11. (1) Helio Castroneves, Chevrolet, 300, Running
12. (20) Tristan Vautier, Honda, 299, Running
13. (21) Jack Hawksworth, Honda, 299, Running
14. (5) Simon Pagenaud, Chevrolet, 299, Running
15. (14) James Jakes, Honda, 299, Running
16. (23) Gabby Chaves, Honda, 299, Running
17. (18) Justin Wilson, Honda, 297, Running
18. (4) Scott Dixon, Chevrolet, 263, Running
19. (15) Takuma Sato, Honda, 260, Contact
20. (13) Stefano Coletti, Chevrolet, 191, Contact
21. (2) Tony Kanaan, Chevrolet, 189, Mechanical
22. (16) Charlie Kimball, Chevrolet, 170, Contact
23. (22) Pippa Mann, Honda, 136, Handling
24. (3) Juan Pablo Montoya, Chevrolet, 9, Contact

Race Statistics
Winners average speed: 129.943
Time of Race: 02:03:50.3315
Margin of victory: 0.5046 of a second
Cautions: 6 for 73 laps
Lead changes: 14 among 10 drivers

Lap Leaders:
Castroneves 1
Kanaan 2 – 68
Castroneves 69 – 77
Kanaan 78 – 80
Power 81 – 82
Jakes 83 – 85
Bourdais 86 -91
Kimball 92 – 98
Castroneves 99 – 105
Newgarden 106 – 125
Castroneves 126 – 158
Newgarden 159 – 249
Hawksworth 250 – 256
Rahal 257 – 263
Hunter-Reay 264 – 300

Verizon IndyCar Series Point Standings: Montoya 445, Rahal 403, Dixon 397, Castroneves 391, Power 390, Bourdais 366, Andretti 358, Newgarden 352, Kanaan 324, Pagenaud 294.


AJ Foyt Racing promotes Benjamin Pedersen from Indy Lights to IndyCar for 2023 season

Benjamin Pedersen AJ Foyt
AJ Foyt Racing

Benjamin Pedersen is the first driver to land a promotion from Indy Lights into IndyCar for next season as AJ Foyt Racing confirmed Wednesday he’ll be part of its 2023 lineup.

Pedersen, a 23-year-old dual citizen of Denmark and the United States, spent last season running the full Indy Lights schedule for HMD Motorsports. Linus Lundqvist, his teammate, won the Lights title, and Pedersen finished fifth in the final standings. Pedersen earned his only win earlier this month when he led every lap from the pole at Portland.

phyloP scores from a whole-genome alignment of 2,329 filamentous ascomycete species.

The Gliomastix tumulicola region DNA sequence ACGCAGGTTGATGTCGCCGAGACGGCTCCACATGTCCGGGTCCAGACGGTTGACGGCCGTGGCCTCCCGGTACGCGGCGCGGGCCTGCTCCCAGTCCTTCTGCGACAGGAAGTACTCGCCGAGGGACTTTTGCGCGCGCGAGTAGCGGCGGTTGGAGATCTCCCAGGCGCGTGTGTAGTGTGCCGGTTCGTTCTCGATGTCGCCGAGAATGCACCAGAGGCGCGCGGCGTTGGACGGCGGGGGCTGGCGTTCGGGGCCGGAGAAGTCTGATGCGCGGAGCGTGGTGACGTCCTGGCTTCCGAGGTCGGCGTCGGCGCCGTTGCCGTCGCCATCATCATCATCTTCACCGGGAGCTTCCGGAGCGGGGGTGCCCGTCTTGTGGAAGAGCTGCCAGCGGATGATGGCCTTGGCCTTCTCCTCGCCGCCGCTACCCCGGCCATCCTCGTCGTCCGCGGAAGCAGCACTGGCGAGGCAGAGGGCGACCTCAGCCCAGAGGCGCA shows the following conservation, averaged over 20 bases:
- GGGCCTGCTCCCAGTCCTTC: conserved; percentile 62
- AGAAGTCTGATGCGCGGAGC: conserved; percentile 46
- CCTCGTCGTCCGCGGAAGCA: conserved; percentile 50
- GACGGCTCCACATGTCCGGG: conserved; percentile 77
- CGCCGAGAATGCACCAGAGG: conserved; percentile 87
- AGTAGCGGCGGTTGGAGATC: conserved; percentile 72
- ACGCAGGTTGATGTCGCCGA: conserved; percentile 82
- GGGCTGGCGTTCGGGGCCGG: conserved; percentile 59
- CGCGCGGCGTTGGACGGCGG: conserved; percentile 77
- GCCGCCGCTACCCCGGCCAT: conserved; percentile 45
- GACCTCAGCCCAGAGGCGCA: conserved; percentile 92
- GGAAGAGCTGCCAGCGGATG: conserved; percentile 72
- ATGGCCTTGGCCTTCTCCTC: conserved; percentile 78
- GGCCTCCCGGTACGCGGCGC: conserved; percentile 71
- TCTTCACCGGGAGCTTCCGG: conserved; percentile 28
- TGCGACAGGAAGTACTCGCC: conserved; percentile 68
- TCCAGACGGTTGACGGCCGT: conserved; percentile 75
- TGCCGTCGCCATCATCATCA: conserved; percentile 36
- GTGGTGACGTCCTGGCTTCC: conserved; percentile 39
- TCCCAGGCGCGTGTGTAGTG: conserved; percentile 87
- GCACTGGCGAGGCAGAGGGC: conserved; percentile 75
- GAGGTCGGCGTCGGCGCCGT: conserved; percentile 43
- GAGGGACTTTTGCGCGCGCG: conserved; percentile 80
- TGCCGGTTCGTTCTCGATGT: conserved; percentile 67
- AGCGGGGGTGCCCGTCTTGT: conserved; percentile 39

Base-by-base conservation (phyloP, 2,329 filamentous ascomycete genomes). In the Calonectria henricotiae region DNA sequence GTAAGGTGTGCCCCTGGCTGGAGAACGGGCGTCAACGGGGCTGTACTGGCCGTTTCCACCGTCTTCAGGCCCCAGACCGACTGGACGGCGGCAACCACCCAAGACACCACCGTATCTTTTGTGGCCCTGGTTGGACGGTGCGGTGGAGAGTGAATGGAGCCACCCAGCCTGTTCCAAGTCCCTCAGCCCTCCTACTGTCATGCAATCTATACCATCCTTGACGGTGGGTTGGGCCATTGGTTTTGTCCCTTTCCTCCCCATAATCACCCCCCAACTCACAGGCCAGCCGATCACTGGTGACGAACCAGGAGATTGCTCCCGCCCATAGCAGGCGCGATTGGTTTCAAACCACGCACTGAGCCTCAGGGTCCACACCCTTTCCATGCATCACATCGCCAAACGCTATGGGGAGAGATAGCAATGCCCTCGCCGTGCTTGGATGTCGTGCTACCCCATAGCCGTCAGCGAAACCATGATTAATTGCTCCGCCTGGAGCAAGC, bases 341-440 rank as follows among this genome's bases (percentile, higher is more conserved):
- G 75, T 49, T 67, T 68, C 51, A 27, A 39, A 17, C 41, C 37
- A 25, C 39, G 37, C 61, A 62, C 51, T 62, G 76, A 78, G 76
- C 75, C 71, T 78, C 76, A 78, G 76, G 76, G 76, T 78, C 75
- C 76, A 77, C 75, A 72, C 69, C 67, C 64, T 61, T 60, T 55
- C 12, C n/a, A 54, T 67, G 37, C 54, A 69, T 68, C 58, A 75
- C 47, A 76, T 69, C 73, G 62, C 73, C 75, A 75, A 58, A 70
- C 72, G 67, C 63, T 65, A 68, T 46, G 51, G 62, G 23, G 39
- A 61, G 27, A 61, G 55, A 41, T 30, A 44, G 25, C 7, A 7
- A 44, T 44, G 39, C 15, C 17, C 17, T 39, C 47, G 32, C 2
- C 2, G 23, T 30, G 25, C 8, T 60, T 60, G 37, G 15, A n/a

Pedersen also ran four races for HMD in 2021 with back-to-back runner-up finishes in his debut. Pedersen landed on AJ Foyt Racing team president Larry Foyt’s radar through a “trusted colleague” and Pedersen spent most of last season shadowing the IndyCar team.

His promotion to IndyCar comes ahead of all four drivers who finished ahead of him in the Indy Lights standings, including champion Lundqvist.

“We are really looking forward to having Benjamin as part of the team,” Larry Foyt said. “His enthusiasm is infectious, and he is 100 percent committed to IndyCar, AJ Foyt Racing, and doing the best he can to win races.

“It’s been great to have him embedded with the team this past season, and everyone is excited to hit the ground running when testing begins. It is also great to have a multi-year program in place, which will help him and the team grow together.”

Foyt did not announce a car number for Pedersen. Kyle Kirkwood spent his rookie season driving AJ Foyt’s flagship No. 14 but Kirkwood is moving to Andretti Autosport. The team has not yet announced if Dalton Kellett will return for a fourth season, and a third car for Tatiana Calderon was pulled from competition after seven races because of sponsorship non-payment. Shutting down Calderon’s team removed the only semi-regular female driver from the IndyCar field.

Pedersen, however, was signed to an agreement Foyt said “spans multiple seasons as the team plans to develop the young rookie and is aligned to a longer-term plan for AJ Foyt Racing.”

Pedersen was born in Copenhagen but raised in Seattle and currently lives in Indianapolis. He said his time shadowing the IndyCar team has given him a jump on his rookie preparations.

“I’ve spent a lot of time this season with AJ Foyt Racing learning the ins and outs of making the jump to IndyCar and it’s been really nice to do that in conjunction with my Indy Lights season,” Pedersen said. “IndyCar has been my target goal since I started open wheel racing in 2016. The racing, atmosphere, fans, events, tracks, etc. are all awesome.”